Jose Canseco came along at just the right time and with just the right profile to set the hobby on its ear.
The year was 1986 …
After three seasons of breakout performances by the likes of Darryl Strawberry, Dwight Gooden, Don Mattingly, Cal Ripken, and other phenoms — and the rookie card mania they stirred — fans and collectors were all on the lookout for the next big prospect.
Meanwhile, after an inauspicious start to his pro baseball life as a 15th-round pick by the Oakland A’s in 1982, Canseco started to show some pop at Single A in both 1983 and 1984.
Then, in 1985, Jose made a big leap, thrashing through Double-A and Triple-A pitching to the tune of .333, 36 home runs, and 127 RBI … with enough time left for a September call-up to Oakland.
In that first month in the Major Leagues, Canseco hit .302 with five homers and 13 ribbies.
The monster season … the cup of coffee … the Big League home runs … the youth (21 by the end of the season) … it all added up to massive hype.
Oh, and rookie cards in the 1986 Donruss and Fleer sets.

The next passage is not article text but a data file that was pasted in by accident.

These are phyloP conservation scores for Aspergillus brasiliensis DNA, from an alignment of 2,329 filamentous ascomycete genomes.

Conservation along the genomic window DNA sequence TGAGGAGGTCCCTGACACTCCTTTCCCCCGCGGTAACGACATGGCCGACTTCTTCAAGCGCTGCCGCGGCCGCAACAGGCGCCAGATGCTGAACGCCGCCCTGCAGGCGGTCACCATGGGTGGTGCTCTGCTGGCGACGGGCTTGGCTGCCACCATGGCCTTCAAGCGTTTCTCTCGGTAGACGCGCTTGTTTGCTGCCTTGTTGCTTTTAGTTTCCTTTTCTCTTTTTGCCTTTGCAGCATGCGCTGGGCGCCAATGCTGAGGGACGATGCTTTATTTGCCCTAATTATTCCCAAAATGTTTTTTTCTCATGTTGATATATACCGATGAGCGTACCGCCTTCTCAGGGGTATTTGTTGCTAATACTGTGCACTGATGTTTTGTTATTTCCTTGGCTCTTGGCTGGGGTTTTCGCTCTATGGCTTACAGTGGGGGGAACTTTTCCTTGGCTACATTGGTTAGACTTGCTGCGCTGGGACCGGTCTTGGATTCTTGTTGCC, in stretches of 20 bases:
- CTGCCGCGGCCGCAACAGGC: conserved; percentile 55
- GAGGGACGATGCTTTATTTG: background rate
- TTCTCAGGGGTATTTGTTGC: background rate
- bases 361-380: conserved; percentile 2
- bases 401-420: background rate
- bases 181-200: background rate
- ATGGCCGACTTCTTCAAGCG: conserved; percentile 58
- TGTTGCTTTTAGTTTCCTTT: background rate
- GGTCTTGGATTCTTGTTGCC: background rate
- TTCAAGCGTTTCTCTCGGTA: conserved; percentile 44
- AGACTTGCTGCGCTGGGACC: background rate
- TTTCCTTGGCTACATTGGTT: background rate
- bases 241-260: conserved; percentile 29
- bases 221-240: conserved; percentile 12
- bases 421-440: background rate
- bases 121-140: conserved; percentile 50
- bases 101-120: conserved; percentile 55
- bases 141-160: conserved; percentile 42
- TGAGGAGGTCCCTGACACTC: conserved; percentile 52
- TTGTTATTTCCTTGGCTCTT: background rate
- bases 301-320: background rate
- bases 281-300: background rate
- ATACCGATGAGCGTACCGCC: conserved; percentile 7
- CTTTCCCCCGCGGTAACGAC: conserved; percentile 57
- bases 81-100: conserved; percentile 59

Those Canseco RCs were like cardboard gold sliding out of a wax pack that spring of 1986, with his Rated Rookie hitting $3 before anybody could blink. By season’s end, Jose had justified the hype and the prices by winning the American League Rookie of the Year award.
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Collectors couldn’t get enough of Canseco, but there just weren’t that many choices, though the fall brought us a new bevy of them — Topps Traded, Fleer Update, Donruss The Rookies, Donruss Highlights.
It didn’t take enterprising hobbyists long to figure out that we had other options, though … minor league cards!
Canseco had four minor league seasons under his belt, and he had four minor league cards to go along with that history: a 1986 Southern League All-Stars card, a 1985 Huntsville Stars team issue, a 1984 Chong Modesto A’s.
But the very first Jose Canseco baseball card came from one of our own — super dealer Larry Fritsch issued a set of Madison Muskies cards in 1983, and young Jose was right there alongside the likes of Greg Robles and Tim Belcher.
On his card, shaggy-haired young Canseco kneels with a bat with a frosty looking field spreading out behind his still-slender frame.
It’s maybe not the greatest Canseco card ever … but it’s the first!